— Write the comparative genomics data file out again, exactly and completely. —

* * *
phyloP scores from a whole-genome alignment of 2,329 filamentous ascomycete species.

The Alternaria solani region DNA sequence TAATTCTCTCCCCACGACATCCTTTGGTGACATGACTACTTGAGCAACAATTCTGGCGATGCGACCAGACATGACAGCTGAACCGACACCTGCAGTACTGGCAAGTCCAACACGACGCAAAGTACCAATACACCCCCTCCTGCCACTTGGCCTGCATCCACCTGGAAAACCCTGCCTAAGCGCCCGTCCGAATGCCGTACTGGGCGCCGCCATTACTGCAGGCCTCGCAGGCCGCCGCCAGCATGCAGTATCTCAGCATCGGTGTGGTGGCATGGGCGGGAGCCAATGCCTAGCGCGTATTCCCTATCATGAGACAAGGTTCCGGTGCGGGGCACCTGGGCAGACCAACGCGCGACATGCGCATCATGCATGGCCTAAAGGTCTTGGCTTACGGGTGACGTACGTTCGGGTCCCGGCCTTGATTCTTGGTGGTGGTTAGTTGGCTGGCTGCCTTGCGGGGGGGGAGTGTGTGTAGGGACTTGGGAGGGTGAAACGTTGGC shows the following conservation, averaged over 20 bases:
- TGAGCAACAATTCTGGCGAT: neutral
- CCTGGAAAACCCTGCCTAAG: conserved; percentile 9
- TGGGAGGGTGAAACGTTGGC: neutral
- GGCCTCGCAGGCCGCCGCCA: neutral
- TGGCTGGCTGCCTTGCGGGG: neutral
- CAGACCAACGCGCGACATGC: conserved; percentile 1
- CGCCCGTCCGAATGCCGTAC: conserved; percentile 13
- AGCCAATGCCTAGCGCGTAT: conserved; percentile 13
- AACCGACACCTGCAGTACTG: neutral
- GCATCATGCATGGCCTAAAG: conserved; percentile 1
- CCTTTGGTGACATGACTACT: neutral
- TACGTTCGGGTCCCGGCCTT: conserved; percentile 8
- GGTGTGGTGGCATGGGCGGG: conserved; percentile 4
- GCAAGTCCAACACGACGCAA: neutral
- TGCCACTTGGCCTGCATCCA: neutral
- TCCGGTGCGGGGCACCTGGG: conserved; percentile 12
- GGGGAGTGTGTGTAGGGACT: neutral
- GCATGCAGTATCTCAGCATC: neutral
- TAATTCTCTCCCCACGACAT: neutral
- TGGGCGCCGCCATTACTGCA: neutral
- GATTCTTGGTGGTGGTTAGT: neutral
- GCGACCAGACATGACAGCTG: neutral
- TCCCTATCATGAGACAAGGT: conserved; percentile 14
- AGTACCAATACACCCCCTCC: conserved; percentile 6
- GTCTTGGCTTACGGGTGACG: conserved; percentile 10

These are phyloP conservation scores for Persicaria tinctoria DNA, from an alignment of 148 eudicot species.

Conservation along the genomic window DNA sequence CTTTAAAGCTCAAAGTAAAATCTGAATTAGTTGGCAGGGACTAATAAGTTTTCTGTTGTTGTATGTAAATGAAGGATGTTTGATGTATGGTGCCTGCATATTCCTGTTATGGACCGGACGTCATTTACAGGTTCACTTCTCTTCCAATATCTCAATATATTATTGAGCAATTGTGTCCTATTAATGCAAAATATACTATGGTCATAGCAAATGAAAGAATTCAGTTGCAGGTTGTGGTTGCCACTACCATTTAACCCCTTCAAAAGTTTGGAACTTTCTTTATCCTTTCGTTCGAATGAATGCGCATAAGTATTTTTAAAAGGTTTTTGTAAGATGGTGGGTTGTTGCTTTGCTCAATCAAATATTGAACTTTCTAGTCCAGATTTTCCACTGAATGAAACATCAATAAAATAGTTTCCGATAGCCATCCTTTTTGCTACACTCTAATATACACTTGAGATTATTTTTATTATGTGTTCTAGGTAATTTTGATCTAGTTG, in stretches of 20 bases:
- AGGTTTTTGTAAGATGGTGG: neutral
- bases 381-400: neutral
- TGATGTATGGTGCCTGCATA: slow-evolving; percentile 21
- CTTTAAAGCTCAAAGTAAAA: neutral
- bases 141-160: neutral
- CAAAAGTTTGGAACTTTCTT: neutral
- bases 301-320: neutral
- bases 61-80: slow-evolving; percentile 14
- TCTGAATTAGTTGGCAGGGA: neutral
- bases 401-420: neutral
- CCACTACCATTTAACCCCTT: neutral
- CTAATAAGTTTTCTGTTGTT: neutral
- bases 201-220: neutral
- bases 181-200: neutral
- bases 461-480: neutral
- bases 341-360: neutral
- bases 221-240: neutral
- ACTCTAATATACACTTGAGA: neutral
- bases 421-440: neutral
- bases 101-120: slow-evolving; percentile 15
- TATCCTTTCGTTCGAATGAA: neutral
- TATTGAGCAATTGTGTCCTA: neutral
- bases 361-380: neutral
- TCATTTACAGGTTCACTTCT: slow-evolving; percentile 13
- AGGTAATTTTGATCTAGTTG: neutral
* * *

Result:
phyloP scores from a whole-genome alignment of 2,329 filamentous ascomycete species.

The Alternaria solani region DNA sequence TAATTCTCTCCCCACGACATCCTTTGGTGACATGACTACTTGAGCAACAATTCTGGCGATGCGACCAGACATGACAGCTGAACCGACACCTGCAGTACTGGCAAGTCCAACACGACGCAAAGTACCAATACACCCCCTCCTGCCACTTGGCCTGCATCCACCTGGAAAACCCTGCCTAAGCGCCCGTCCGAATGCCGTACTGGGCGCCGCCATTACTGCAGGCCTCGCAGGCCGCCGCCAGCATGCAGTATCTCAGCATCGGTGTGGTGGCATGGGCGGGAGCCAATGCCTAGCGCGTATTCCCTATCATGAGACAAGGTTCCGGTGCGGGGCACCTGGGCAGACCAACGCGCGACATGCGCATCATGCATGGCCTAAAGGTCTTGGCTTACGGGTGACGTACGTTCGGGTCCCGGCCTTGATTCTTGGTGGTGGTTAGTTGGCTGGCTGCCTTGCGGGGGGGGAGTGTGTGTAGGGACTTGGGAGGGTGAAACGTTGGC shows the following conservation, averaged over 20 bases:
- TGAGCAACAATTCTGGCGAT: neutral
- CCTGGAAAACCCTGCCTAAG: conserved; percentile 9
- TGGGAGGGTGAAACGTTGGC: neutral
- GGCCTCGCAGGCCGCCGCCA: neutral
- TGGCTGGCTGCCTTGCGGGG: neutral
- CAGACCAACGCGCGACATGC: conserved; percentile 1
- CGCCCGTCCGAATGCCGTAC: conserved; percentile 13
- AGCCAATGCCTAGCGCGTAT: conserved; percentile 13
- AACCGACACCTGCAGTACTG: neutral
- GCATCATGCATGGCCTAAAG: conserved; percentile 1
- CCTTTGGTGACATGACTACT: neutral
- TACGTTCGGGTCCCGGCCTT: conserved; percentile 8
- GGTGTGGTGGCATGGGCGGG: conserved; percentile 4
- GCAAGTCCAACACGACGCAA: neutral
- TGCCACTTGGCCTGCATCCA: neutral
- TCCGGTGCGGGGCACCTGGG: conserved; percentile 12
- GGGGAGTGTGTGTAGGGACT: neutral
- GCATGCAGTATCTCAGCATC: neutral
- TAATTCTCTCCCCACGACAT: neutral
- TGGGCGCCGCCATTACTGCA: neutral
- GATTCTTGGTGGTGGTTAGT: neutral
- GCGACCAGACATGACAGCTG: neutral
- TCCCTATCATGAGACAAGGT: conserved; percentile 14
- AGTACCAATACACCCCCTCC: conserved; percentile 6
- GTCTTGGCTTACGGGTGACG: conserved; percentile 10

These are phyloP conservation scores for Persicaria tinctoria DNA, from an alignment of 148 eudicot species.

Conservation along the genomic window DNA sequence CTTTAAAGCTCAAAGTAAAATCTGAATTAGTTGGCAGGGACTAATAAGTTTTCTGTTGTTGTATGTAAATGAAGGATGTTTGATGTATGGTGCCTGCATATTCCTGTTATGGACCGGACGTCATTTACAGGTTCACTTCTCTTCCAATATCTCAATATATTATTGAGCAATTGTGTCCTATTAATGCAAAATATACTATGGTCATAGCAAATGAAAGAATTCAGTTGCAGGTTGTGGTTGCCACTACCATTTAACCCCTTCAAAAGTTTGGAACTTTCTTTATCCTTTCGTTCGAATGAATGCGCATAAGTATTTTTAAAAGGTTTTTGTAAGATGGTGGGTTGTTGCTTTGCTCAATCAAATATTGAACTTTCTAGTCCAGATTTTCCACTGAATGAAACATCAATAAAATAGTTTCCGATAGCCATCCTTTTTGCTACACTCTAATATACACTTGAGATTATTTTTATTATGTGTTCTAGGTAATTTTGATCTAGTTG, in stretches of 20 bases:
- AGGTTTTTGTAAGATGGTGG: neutral
- bases 381-400: neutral
- TGATGTATGGTGCCTGCATA: slow-evolving; percentile 21
- CTTTAAAGCTCAAAGTAAAA: neutral
- bases 141-160: neutral
- CAAAAGTTTGGAACTTTCTT: neutral
- bases 301-320: neutral
- bases 61-80: slow-evolving; percentile 14
- TCTGAATTAGTTGGCAGGGA: neutral
- bases 401-420: neutral
- CCACTACCATTTAACCCCTT: neutral
- CTAATAAGTTTTCTGTTGTT: neutral
- bases 201-220: neutral
- bases 181-200: neutral
- bases 461-480: neutral
- bases 341-360: neutral
- bases 221-240: neutral
- ACTCTAATATACACTTGAGA: neutral
- bases 421-440: neutral
- bases 101-120: slow-evolving; percentile 15
- TATCCTTTCGTTCGAATGAA: neutral
- TATTGAGCAATTGTGTCCTA: neutral
- bases 361-380: neutral
- TCATTTACAGGTTCACTTCT: slow-evolving; percentile 13
- AGGTAATTTTGATCTAGTTG: neutral